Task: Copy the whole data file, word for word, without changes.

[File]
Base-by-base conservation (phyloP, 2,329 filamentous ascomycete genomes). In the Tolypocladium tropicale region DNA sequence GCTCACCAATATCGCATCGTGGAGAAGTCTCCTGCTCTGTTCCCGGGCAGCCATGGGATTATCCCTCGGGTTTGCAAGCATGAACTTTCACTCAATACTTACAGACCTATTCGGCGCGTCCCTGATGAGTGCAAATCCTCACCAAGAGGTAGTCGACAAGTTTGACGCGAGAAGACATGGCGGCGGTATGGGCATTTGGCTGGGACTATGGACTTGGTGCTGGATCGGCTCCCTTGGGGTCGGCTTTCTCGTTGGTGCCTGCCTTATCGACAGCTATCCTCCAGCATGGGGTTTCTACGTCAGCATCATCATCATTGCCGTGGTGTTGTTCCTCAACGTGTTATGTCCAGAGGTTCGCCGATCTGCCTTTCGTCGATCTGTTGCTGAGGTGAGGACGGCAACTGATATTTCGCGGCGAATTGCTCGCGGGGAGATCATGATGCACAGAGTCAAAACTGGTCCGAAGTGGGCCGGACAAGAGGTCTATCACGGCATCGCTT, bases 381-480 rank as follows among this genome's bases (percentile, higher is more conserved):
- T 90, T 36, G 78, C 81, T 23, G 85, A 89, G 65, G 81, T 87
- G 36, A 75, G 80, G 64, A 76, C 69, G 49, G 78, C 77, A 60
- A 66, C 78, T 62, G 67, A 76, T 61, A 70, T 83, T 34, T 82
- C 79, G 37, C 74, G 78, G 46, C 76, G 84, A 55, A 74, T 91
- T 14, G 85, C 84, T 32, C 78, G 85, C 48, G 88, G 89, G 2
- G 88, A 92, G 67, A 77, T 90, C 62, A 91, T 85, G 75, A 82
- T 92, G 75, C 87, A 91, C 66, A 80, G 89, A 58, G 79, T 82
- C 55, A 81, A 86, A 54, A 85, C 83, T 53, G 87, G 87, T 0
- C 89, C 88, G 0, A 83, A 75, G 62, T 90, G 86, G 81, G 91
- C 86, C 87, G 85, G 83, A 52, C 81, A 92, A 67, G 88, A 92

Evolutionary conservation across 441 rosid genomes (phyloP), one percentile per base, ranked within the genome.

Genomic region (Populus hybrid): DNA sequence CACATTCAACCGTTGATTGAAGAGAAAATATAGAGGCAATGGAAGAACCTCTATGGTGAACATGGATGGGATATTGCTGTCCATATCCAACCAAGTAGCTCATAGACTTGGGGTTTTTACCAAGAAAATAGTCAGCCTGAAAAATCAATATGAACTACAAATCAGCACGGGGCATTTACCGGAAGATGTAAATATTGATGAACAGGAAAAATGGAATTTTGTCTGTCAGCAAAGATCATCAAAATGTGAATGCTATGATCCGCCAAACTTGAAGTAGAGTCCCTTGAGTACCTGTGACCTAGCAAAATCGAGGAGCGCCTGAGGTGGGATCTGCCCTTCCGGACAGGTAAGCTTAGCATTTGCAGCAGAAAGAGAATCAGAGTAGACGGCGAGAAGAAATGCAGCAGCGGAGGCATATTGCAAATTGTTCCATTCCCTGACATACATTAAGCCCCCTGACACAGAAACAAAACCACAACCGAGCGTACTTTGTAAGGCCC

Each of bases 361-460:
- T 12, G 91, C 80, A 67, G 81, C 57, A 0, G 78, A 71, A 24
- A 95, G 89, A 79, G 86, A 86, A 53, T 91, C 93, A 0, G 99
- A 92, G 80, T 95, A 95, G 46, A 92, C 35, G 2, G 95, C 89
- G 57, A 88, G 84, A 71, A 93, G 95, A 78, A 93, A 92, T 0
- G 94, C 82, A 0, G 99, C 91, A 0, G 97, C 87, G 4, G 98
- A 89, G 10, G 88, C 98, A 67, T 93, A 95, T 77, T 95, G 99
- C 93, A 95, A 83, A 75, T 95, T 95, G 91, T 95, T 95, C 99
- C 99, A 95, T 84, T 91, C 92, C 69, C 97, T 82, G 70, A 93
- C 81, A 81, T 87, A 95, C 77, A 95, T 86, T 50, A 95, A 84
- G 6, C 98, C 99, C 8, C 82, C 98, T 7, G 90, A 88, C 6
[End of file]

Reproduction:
Base-by-base conservation (phyloP, 2,329 filamentous ascomycete genomes). In the Tolypocladium tropicale region DNA sequence GCTCACCAATATCGCATCGTGGAGAAGTCTCCTGCTCTGTTCCCGGGCAGCCATGGGATTATCCCTCGGGTTTGCAAGCATGAACTTTCACTCAATACTTACAGACCTATTCGGCGCGTCCCTGATGAGTGCAAATCCTCACCAAGAGGTAGTCGACAAGTTTGACGCGAGAAGACATGGCGGCGGTATGGGCATTTGGCTGGGACTATGGACTTGGTGCTGGATCGGCTCCCTTGGGGTCGGCTTTCTCGTTGGTGCCTGCCTTATCGACAGCTATCCTCCAGCATGGGGTTTCTACGTCAGCATCATCATCATTGCCGTGGTGTTGTTCCTCAACGTGTTATGTCCAGAGGTTCGCCGATCTGCCTTTCGTCGATCTGTTGCTGAGGTGAGGACGGCAACTGATATTTCGCGGCGAATTGCTCGCGGGGAGATCATGATGCACAGAGTCAAAACTGGTCCGAAGTGGGCCGGACAAGAGGTCTATCACGGCATCGCTT, bases 381-480 rank as follows among this genome's bases (percentile, higher is more conserved):
- T 90, T 36, G 78, C 81, T 23, G 85, A 89, G 65, G 81, T 87
- G 36, A 75, G 80, G 64, A 76, C 69, G 49, G 78, C 77, A 60
- A 66, C 78, T 62, G 67, A 76, T 61, A 70, T 83, T 34, T 82
- C 79, G 37, C 74, G 78, G 46, C 76, G 84, A 55, A 74, T 91
- T 14, G 85, C 84, T 32, C 78, G 85, C 48, G 88, G 89, G 2
- G 88, A 92, G 67, A 77, T 90, C 62, A 91, T 85, G 75, A 82
- T 92, G 75, C 87, A 91, C 66, A 80, G 89, A 58, G 79, T 82
- C 55, A 81, A 86, A 54, A 85, C 83, T 53, G 87, G 87, T 0
- C 89, C 88, G 0, A 83, A 75, G 62, T 90, G 86, G 81, G 91
- C 86, C 87, G 85, G 83, A 52, C 81, A 92, A 67, G 88, A 92

Evolutionary conservation across 441 rosid genomes (phyloP), one percentile per base, ranked within the genome.

Genomic region (Populus hybrid): DNA sequence CACATTCAACCGTTGATTGAAGAGAAAATATAGAGGCAATGGAAGAACCTCTATGGTGAACATGGATGGGATATTGCTGTCCATATCCAACCAAGTAGCTCATAGACTTGGGGTTTTTACCAAGAAAATAGTCAGCCTGAAAAATCAATATGAACTACAAATCAGCACGGGGCATTTACCGGAAGATGTAAATATTGATGAACAGGAAAAATGGAATTTTGTCTGTCAGCAAAGATCATCAAAATGTGAATGCTATGATCCGCCAAACTTGAAGTAGAGTCCCTTGAGTACCTGTGACCTAGCAAAATCGAGGAGCGCCTGAGGTGGGATCTGCCCTTCCGGACAGGTAAGCTTAGCATTTGCAGCAGAAAGAGAATCAGAGTAGACGGCGAGAAGAAATGCAGCAGCGGAGGCATATTGCAAATTGTTCCATTCCCTGACATACATTAAGCCCCCTGACACAGAAACAAAACCACAACCGAGCGTACTTTGTAAGGCCC

Each of bases 361-460:
- T 12, G 91, C 80, A 67, G 81, C 57, A 0, G 78, A 71, A 24
- A 95, G 89, A 79, G 86, A 86, A 53, T 91, C 93, A 0, G 99
- A 92, G 80, T 95, A 95, G 46, A 92, C 35, G 2, G 95, C 89
- G 57, A 88, G 84, A 71, A 93, G 95, A 78, A 93, A 92, T 0
- G 94, C 82, A 0, G 99, C 91, A 0, G 97, C 87, G 4, G 98
- A 89, G 10, G 88, C 98, A 67, T 93, A 95, T 77, T 95, G 99
- C 93, A 95, A 83, A 75, T 95, T 95, G 91, T 95, T 95, C 99
- C 99, A 95, T 84, T 91, C 92, C 69, C 97, T 82, G 70, A 93
- C 81, A 81, T 87, A 95, C 77, A 95, T 86, T 50, A 95, A 84
- G 6, C 98, C 99, C 8, C 82, C 98, T 7, G 90, A 88, C 6